Released in 2009 to a stunned reaction from fans and critics alike, ‘Primary Colours’ transformed The Horrors from a hipster punchline to a highly respected outfit.
At its best, ‘Suspiria’ is the most fractured and unsettled work that Thom Yorke has ever produced.
It took Jungle a long four years to make, but ‘For Ever’ is little more than a holding pattern after the success of their debut.
Jack White’s third solo album ‘Boarding House Reach’ is easily his most bizarre and adventurous effort yet, but sounds critically underdeveloped and muddled in many places.
‘Revelations” tumultuous beginnings represent a triumph of sorts for Shamir, with its renewed lo-fi noise challenging the listeners to enter the uncomfortable world that Shamir inhabits. However, that doesn’t excuse poor songwriting and delivery to which it is painful to listen.
Archy Marshall’s second King Krule album ‘The OOZ’ is an ambitious sprawl of jazz, hip-hop, scratchy acoustic balladry and beat poetry.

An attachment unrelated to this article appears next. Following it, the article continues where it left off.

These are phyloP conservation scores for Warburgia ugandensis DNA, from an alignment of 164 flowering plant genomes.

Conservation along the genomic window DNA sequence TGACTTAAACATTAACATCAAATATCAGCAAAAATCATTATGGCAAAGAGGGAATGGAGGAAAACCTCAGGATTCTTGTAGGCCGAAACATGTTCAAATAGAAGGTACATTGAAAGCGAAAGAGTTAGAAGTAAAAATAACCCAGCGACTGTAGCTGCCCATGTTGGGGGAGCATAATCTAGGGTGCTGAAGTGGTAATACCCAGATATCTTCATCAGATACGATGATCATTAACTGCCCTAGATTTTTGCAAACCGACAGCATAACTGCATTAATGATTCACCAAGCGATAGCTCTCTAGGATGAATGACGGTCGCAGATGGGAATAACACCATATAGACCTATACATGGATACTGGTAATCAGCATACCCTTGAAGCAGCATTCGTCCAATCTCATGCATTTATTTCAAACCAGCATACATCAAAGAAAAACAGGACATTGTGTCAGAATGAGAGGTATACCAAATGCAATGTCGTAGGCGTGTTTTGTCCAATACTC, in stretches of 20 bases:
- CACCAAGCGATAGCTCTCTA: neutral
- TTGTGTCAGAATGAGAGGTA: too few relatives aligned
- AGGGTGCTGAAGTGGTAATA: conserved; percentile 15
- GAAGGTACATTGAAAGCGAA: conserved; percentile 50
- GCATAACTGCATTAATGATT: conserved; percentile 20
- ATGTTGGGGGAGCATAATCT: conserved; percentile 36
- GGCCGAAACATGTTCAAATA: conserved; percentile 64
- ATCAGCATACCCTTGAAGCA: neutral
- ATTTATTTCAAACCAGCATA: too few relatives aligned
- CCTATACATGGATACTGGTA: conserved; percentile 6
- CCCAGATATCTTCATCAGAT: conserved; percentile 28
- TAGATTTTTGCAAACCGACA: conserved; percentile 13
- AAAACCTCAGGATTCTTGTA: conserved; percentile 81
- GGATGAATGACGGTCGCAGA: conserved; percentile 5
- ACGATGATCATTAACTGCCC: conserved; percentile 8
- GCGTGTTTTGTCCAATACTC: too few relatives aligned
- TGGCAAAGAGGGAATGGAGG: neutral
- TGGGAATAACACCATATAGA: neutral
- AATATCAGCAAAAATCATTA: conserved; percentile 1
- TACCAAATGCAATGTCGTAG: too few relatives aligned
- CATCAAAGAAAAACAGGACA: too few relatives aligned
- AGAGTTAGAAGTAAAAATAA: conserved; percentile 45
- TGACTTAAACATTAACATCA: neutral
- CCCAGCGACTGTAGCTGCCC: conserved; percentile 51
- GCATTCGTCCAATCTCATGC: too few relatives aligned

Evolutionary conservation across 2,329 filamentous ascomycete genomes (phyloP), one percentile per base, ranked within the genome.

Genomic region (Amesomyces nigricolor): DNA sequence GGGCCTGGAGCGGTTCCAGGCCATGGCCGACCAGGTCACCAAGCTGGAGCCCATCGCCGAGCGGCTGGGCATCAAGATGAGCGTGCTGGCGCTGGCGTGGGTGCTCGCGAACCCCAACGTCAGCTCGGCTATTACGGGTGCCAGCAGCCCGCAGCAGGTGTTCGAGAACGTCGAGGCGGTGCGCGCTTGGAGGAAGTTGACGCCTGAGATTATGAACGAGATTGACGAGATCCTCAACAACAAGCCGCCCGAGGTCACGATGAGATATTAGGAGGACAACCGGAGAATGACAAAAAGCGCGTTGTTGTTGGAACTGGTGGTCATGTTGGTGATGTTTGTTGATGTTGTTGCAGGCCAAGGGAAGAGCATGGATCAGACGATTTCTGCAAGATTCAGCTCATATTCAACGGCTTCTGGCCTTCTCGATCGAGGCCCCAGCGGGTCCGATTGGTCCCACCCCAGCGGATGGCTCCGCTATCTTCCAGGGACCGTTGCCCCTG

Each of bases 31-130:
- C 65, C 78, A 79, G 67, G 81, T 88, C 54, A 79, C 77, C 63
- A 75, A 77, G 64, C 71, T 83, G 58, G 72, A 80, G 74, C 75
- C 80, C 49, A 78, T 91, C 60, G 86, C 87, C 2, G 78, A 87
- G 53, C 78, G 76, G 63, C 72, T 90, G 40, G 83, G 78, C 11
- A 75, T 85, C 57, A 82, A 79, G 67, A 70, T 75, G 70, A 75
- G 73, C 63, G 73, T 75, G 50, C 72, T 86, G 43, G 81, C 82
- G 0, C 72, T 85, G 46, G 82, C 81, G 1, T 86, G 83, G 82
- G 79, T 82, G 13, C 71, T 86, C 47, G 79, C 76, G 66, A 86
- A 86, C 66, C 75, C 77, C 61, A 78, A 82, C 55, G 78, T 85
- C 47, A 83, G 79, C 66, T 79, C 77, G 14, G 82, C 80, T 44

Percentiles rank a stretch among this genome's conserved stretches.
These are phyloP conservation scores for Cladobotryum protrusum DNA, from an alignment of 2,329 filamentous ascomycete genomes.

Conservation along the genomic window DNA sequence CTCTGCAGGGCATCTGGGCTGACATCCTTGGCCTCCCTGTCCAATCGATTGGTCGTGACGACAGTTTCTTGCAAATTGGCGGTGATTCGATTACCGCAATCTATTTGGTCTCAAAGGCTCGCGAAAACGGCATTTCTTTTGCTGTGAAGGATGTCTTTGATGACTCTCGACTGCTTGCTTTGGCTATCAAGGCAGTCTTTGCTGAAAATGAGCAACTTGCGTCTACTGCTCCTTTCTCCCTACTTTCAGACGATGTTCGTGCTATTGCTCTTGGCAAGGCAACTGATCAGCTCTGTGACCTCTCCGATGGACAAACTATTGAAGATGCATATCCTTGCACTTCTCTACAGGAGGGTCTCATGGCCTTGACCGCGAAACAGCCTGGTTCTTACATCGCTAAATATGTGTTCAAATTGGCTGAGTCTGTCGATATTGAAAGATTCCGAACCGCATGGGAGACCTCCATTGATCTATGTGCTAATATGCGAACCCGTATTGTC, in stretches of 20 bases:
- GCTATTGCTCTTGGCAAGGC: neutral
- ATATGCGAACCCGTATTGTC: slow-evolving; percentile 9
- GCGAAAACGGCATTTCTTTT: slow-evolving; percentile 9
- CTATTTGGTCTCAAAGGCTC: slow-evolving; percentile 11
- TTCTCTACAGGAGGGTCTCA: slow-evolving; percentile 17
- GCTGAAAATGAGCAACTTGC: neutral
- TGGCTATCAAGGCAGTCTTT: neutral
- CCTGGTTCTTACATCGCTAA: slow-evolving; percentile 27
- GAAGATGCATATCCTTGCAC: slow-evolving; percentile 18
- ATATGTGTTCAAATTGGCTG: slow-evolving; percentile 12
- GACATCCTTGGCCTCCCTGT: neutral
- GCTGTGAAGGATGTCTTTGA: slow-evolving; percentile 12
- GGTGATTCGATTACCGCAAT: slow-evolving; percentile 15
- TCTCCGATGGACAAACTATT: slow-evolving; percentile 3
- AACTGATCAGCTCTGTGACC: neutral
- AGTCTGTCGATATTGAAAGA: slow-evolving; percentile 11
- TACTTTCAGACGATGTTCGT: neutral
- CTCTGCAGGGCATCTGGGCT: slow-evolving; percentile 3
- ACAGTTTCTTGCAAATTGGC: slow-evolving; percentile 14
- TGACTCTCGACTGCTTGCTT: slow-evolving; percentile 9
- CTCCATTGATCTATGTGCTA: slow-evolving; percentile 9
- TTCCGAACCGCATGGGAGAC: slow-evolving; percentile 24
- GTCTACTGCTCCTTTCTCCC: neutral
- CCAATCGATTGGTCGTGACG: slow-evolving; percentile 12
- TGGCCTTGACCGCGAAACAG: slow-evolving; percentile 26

Ten years on, Radiohead’s ‘In Rainbows’ sounds like a band reveling in freedom from expectations and enjoying a rare period of creative freedom.
20 years on, it’s hard to think of many albums that have made such a wide impact as The Prodigy’s massive third album ‘The Fat Of The Land’.
What has always made Arca’s music so unique is his ability to distort and take the listener on a mind-bending journey
by John Tindale Way back in November 2000 – which, from the point of view of 2016, is so long ago it may as well be ancient history: before 9/11, and when Napster was still a thing and iPods weren’t – Australian music collective The Avalanches released their first full-length LP Since I Left You, which was one of the most creative and original albums of the decade. Constructed with painstaking